Two bronze statues, representing two male figures, followers of the god Bacchus, riding panthers, have been identified as the only metal sculptures by Michelangelo. According to scientists the statues date from around 1508-10. The Renaissance master was known to have worked in bronze but none of his works survive, making the discovery particularly significant.
The origin of the two statues, of particular power and energy, not to mention beauty, is unknown, since they were first noted in 1878 in the collection of Adolphe de Rothschild, but the attribution to Michelangelo at the time was contested. Since then the statues changed hands various times. At an exhibition at the Royal Academy’s big Bronze show in 2012, they were attributed to the circle of Michelangelo and dated towards the middle of the 16th century.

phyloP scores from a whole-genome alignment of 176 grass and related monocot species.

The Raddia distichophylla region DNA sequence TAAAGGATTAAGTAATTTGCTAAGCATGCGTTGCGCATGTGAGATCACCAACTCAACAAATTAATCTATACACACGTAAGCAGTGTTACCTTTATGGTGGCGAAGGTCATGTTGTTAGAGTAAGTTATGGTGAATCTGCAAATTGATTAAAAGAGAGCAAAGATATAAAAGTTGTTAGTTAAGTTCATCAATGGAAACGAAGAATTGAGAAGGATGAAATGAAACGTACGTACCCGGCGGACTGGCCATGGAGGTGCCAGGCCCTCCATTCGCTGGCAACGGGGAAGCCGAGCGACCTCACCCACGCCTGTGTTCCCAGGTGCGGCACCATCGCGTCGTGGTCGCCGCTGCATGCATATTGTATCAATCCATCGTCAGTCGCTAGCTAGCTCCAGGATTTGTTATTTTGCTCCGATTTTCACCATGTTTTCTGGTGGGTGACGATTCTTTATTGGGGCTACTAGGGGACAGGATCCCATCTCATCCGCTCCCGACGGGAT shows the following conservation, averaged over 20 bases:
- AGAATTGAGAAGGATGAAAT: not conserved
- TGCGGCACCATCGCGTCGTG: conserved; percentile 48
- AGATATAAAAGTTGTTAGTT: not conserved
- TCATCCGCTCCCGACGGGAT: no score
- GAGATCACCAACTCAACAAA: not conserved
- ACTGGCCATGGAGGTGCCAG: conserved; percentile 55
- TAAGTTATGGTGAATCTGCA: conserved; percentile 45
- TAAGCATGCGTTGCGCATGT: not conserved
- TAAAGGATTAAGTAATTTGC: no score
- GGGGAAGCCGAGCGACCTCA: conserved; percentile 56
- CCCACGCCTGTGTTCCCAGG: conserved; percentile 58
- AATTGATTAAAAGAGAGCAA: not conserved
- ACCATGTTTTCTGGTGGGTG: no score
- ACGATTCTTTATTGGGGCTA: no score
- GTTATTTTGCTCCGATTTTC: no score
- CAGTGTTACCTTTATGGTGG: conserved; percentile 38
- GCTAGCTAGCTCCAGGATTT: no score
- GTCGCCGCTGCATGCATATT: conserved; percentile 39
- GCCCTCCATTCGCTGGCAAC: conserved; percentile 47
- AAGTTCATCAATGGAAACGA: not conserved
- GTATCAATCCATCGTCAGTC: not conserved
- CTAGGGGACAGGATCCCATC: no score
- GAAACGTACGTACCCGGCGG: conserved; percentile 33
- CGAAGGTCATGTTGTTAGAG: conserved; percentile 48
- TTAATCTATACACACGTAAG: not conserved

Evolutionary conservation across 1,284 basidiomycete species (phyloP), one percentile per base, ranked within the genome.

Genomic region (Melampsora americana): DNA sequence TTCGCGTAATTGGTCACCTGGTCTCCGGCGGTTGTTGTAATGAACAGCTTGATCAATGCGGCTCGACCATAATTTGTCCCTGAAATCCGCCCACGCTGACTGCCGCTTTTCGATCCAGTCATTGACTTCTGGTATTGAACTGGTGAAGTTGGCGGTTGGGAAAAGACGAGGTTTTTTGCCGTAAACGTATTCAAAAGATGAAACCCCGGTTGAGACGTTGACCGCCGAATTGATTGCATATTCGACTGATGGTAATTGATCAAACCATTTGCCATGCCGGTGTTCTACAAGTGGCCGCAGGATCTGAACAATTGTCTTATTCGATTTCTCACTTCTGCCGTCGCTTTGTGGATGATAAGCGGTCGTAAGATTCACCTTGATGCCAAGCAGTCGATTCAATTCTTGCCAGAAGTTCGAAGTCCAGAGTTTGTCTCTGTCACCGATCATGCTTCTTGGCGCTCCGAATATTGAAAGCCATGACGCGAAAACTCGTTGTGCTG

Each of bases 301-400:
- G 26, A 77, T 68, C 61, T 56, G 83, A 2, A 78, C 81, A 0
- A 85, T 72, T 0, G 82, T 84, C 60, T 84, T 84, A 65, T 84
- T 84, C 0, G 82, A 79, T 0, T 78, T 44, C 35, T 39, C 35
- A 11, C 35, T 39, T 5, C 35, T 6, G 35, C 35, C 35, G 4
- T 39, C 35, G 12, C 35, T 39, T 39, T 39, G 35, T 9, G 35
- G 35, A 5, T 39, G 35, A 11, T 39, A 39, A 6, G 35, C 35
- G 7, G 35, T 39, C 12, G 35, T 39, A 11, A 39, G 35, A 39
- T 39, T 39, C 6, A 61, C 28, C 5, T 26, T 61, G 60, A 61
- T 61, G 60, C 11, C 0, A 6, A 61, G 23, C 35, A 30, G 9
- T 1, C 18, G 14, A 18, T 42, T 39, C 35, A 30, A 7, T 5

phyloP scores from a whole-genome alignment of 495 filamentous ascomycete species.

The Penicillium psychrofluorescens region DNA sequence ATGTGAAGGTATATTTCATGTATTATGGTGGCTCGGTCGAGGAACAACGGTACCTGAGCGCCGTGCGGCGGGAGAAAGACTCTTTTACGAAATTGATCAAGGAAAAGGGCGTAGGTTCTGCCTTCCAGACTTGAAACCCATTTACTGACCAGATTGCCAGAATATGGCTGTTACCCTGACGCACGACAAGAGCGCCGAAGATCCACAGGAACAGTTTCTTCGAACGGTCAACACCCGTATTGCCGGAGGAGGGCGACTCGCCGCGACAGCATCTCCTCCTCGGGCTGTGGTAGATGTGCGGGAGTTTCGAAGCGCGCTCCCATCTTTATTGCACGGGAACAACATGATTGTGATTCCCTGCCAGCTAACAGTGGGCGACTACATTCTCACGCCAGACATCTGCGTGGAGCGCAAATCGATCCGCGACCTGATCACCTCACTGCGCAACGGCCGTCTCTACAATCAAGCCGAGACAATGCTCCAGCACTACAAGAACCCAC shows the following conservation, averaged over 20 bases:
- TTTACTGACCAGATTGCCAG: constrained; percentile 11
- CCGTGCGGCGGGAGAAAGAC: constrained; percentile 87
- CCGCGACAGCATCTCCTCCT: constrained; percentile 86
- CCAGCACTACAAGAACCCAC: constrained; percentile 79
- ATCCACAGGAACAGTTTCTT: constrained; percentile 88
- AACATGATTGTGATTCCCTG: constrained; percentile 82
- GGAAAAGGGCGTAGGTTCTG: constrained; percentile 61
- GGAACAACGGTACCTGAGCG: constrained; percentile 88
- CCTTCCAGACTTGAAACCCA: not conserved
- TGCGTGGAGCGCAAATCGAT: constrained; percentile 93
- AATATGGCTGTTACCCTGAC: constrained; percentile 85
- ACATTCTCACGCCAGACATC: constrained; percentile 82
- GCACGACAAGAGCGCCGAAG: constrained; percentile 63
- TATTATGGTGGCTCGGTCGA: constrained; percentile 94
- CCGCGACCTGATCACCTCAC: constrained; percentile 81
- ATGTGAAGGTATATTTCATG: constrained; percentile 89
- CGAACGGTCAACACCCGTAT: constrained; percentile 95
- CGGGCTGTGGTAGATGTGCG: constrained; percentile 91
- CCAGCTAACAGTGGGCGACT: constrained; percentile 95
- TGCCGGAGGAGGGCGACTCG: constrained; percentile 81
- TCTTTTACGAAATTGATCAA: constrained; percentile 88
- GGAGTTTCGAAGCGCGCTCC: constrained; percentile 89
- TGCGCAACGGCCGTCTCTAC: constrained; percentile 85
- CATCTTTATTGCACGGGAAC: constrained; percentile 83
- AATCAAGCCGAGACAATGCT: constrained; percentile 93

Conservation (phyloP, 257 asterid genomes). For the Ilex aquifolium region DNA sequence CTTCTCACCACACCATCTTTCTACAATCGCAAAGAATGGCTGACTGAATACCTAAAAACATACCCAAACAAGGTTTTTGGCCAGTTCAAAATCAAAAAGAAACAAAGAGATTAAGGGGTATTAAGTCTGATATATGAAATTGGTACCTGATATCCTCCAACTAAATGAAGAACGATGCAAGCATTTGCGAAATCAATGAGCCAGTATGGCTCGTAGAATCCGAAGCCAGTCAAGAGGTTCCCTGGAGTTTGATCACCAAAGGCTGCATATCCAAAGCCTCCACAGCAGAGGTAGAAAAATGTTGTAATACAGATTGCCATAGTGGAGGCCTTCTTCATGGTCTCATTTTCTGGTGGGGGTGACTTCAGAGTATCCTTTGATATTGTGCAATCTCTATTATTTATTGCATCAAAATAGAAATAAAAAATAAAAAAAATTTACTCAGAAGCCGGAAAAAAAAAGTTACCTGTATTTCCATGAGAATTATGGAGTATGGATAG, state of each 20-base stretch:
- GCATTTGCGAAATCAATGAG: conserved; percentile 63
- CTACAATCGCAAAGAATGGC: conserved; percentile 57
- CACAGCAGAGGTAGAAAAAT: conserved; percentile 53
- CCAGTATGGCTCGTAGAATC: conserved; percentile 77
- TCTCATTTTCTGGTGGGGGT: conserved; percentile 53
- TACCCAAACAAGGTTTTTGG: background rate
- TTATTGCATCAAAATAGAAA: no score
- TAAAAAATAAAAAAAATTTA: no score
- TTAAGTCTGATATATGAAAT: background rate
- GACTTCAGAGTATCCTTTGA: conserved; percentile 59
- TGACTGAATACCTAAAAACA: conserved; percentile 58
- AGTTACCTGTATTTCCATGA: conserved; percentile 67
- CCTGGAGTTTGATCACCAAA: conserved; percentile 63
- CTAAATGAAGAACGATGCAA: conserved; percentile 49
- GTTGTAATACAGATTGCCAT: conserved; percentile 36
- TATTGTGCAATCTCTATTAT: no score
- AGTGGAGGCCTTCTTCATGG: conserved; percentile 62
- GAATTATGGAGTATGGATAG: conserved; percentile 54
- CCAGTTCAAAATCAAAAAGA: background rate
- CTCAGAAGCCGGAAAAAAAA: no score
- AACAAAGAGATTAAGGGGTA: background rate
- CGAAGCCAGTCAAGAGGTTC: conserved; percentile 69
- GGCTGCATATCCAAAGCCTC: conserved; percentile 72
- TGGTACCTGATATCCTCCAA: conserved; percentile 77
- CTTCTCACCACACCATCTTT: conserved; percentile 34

A team of scientists from various fields, including historians and anatomical experts analyzed the statues matching their characteristics to Michelangelo. But crucial to the attribution was a connection to a drawing by an apprentice of Michelangelo in the Musée Fabre, Montpellier, which shows in a corner a figure very similar to the statues. Last autumn, Paul Joannides, professor of art history at Cambridge University, connected the sculptures to the drawing.
The research was then continued by Professor Joannides, along with Victoria Avery, keeper of applied arts at the Fitzwilliam, two conservation experts at the Rijksmuseum, Amsterdam, Robert van Langh and Arie Pappot, and Peter Abrahams, the professor of clinical anatomy at Warwick University Medical School. The team was assisted by Charles Avery, the art historian, Andrew Butterfield, an Old Master dealer and Verrocchio specialist, and Martin Gayford, the art critic.
The discovery is significant since only monumental marble statues by the great master survive and this is the very first example of his work on bronze and small scale –the statues are a meter high.
The pair, which are in a private collection, will go on display on 3 February at the Fitzwilliam Museum, Cambridge, until 9 August.